Archive for the ‘English Language Arts’ Category

Preparing for the Reading and Writing STAAR the Smart Way

Thursday, February 25th, 2016

AUTHOR: Janet Hester, Secondary ELAR Specialist

Begin at the Beginning: The STAAR-Prep Dilemma

What do we do when students enter our classrooms lacking confidence and fluency in writing? For many schools and districts in Texas, the attempted answer to this skills deficit has been to drill students on writing the STAAR tasks over and over again. Twenty-six lines, over and over. And in the same manner, practice multiple choice reading and writing packets over and over again. Test-prep passage and multiple choice bubbles, over and over.

We know that such practice does not raise confidence and fluency in writing and reading. Students might improve in jumping through a very specific hoops when they are challenged to write 26 lines of expository text repeatedly, but their versatility as writers and their confidence and joy in writing will have be the price they pay for this act. In the same manner, when we curtail our engaging reading instruction for packet work, we may stunt our students’ growth. Traditional STAAR prep has led to slightly more prepared, but very burnt-out students.

We all know this. But, without these traditional practices, we are sometimes stuck on how to create a transference of skills on test day.

Transitioning to STAAR: The Test as Genre Unit

When we begin to prepare students for STAAR reading and writing tasks, we should not throw out all the good work that has come before in instruction, much of which has been presented through a reading and writing workshop model for many Region 13 teachers.

3The Test as Genre Unit is a tried-and-true method of preparing students for standardized tests while building on what has already transpired in classrooms. It is a riff played on the Genre Study Unit through which many schools deliver ELAR instruction. If your curriculum is grouped in units by genre, instruction was delivered as a genre study. Students read and wrote fiction pieces in one unit of study. Students read and wrote persuasive pieces in another unit of study. Most definitely, students read and wrote expository texts in the expository unit.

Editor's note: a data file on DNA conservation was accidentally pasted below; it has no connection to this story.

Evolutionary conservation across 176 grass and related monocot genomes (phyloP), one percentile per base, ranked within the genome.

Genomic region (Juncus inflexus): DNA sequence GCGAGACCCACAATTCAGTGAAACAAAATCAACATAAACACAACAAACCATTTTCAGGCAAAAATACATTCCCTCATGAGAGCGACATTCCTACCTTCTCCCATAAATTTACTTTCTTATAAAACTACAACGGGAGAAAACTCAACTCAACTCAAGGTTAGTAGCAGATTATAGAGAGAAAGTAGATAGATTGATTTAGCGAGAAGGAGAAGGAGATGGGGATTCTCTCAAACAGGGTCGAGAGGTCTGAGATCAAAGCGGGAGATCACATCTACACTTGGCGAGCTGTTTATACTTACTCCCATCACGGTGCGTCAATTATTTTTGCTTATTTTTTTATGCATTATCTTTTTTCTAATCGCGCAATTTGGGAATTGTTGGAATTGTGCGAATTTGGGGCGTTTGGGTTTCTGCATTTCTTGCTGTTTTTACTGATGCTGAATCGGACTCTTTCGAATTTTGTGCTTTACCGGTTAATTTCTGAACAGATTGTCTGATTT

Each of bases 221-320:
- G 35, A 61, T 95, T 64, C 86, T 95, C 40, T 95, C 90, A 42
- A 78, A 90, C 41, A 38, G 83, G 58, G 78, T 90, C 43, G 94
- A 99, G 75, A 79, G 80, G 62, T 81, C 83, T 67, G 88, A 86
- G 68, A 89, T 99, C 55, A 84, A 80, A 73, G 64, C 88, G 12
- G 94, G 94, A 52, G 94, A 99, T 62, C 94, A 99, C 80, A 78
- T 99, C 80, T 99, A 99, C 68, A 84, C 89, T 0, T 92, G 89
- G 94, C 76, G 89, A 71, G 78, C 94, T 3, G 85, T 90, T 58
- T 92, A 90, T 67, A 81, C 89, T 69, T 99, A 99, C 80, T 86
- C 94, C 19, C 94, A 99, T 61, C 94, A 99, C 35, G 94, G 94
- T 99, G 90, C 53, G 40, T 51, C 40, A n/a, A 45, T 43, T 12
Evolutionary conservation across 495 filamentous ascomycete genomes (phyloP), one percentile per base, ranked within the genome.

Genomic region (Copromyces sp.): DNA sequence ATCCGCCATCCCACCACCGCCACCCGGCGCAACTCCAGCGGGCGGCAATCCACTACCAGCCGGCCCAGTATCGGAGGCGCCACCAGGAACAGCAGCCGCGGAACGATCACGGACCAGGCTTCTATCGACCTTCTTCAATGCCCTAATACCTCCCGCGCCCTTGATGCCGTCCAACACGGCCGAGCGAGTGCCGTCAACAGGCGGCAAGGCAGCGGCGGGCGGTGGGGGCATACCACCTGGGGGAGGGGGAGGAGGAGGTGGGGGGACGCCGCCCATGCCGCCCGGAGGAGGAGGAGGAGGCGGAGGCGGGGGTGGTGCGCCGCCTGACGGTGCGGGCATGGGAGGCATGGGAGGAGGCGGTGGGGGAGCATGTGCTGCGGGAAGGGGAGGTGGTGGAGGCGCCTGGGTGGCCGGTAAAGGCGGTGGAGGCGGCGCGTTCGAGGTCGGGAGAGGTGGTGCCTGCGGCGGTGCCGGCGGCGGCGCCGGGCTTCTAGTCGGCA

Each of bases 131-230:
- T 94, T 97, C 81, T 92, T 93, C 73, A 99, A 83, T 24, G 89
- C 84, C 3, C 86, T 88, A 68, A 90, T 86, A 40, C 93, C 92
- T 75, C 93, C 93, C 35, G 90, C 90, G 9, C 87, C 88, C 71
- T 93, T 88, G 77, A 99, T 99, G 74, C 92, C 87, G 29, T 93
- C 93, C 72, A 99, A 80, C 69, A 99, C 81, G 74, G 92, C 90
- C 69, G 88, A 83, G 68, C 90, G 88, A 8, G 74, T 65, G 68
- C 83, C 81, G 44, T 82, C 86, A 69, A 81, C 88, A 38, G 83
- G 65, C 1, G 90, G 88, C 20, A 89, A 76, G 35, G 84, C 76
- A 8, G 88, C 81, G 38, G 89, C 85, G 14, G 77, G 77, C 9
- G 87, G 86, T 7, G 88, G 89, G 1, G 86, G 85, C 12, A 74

Katie Wood Ray in Study Driven details a Genre Study Unit cycle:

Stage Description
Gather Texts The teacher, sometimes along with students, gathers examples of the kind of writing students will do.
Setting the Stage Students are told they will be expected to finish a piece(s) of writing that shows the influence of the study.
Immersion The teacher and students spend time reading and getting to know the texts they’ll study. They make notes of things they notice and about how the texts are written. They think about the process writers use to craft texts like the ones they are studying.
Close Study The class revisits the texts and frames their talk with the question, “What did we notice about how these texts are written?” The teacher and students work together to use specific language to say what they know about writing from this close study, developing curriculum as they go. The teacher, through modeling, takes a strong lead in helping students envision using what they are learning in their own writing.
Writing Under the Influence Students (and often the teacher) finish pieces of writing that show (in specific ways) the influence of the study.